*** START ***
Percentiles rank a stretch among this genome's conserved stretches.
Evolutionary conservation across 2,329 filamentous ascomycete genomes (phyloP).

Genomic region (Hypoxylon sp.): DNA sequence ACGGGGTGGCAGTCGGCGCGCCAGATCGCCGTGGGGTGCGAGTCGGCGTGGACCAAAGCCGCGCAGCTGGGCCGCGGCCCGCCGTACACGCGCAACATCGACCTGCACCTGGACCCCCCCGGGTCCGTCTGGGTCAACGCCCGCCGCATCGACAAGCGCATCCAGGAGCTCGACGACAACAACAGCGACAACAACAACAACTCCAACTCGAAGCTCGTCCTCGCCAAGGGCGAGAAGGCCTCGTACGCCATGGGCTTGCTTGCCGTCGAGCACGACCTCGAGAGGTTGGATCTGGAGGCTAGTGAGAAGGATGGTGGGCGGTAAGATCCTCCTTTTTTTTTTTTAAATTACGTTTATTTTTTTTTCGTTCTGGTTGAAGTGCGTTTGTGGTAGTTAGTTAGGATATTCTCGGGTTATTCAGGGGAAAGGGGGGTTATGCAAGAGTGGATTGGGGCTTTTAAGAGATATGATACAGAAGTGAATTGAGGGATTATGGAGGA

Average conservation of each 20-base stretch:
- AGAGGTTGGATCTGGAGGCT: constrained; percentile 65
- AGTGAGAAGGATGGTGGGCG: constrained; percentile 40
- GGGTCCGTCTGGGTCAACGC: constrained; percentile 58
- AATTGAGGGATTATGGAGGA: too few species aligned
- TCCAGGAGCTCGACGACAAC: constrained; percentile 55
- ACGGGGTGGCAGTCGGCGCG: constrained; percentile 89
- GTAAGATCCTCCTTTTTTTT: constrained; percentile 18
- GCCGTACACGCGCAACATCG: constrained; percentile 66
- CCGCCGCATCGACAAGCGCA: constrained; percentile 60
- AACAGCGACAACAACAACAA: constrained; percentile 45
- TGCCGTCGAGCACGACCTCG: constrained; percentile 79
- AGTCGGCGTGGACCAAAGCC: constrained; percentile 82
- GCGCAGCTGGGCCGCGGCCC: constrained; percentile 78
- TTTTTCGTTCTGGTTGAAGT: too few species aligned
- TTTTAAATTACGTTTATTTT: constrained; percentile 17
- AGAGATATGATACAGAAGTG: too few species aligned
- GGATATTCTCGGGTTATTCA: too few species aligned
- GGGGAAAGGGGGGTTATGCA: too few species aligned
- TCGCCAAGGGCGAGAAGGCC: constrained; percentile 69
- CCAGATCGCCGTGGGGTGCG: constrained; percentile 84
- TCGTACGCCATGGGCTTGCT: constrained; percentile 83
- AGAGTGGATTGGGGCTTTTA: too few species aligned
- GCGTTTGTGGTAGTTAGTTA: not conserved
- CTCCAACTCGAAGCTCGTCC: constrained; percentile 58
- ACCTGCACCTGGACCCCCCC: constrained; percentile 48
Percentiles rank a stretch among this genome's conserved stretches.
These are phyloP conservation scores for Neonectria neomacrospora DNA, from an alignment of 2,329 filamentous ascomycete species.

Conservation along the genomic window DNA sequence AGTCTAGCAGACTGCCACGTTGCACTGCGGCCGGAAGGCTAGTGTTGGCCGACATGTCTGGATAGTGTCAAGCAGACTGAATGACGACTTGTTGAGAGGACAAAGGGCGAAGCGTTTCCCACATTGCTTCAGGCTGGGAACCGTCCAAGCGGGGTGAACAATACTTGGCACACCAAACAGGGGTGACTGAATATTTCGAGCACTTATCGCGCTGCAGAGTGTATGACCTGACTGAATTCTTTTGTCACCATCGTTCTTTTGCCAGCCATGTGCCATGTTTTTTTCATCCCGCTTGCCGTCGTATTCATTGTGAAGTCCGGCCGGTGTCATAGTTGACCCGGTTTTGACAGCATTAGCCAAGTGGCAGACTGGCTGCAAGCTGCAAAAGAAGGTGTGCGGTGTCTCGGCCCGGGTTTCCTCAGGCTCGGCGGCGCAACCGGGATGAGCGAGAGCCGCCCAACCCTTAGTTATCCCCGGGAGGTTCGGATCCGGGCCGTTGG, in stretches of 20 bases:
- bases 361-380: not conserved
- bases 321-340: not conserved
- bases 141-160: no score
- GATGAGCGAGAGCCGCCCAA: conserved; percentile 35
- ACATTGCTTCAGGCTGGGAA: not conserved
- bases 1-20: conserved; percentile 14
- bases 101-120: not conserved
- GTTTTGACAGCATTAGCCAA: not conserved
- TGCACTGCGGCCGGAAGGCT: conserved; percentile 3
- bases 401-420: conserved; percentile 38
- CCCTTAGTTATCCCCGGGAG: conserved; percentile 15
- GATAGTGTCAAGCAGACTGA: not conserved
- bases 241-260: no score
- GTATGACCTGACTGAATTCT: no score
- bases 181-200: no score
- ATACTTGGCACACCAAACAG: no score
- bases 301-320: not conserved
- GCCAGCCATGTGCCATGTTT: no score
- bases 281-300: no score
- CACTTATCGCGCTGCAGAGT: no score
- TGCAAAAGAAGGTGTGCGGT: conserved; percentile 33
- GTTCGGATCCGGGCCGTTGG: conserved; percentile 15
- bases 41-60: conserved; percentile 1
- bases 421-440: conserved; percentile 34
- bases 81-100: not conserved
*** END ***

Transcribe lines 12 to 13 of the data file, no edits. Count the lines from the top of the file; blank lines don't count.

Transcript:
- GCCGTACACGCGCAACATCG: constrained; percentile 66
- CCGCCGCATCGACAAGCGCA: constrained; percentile 60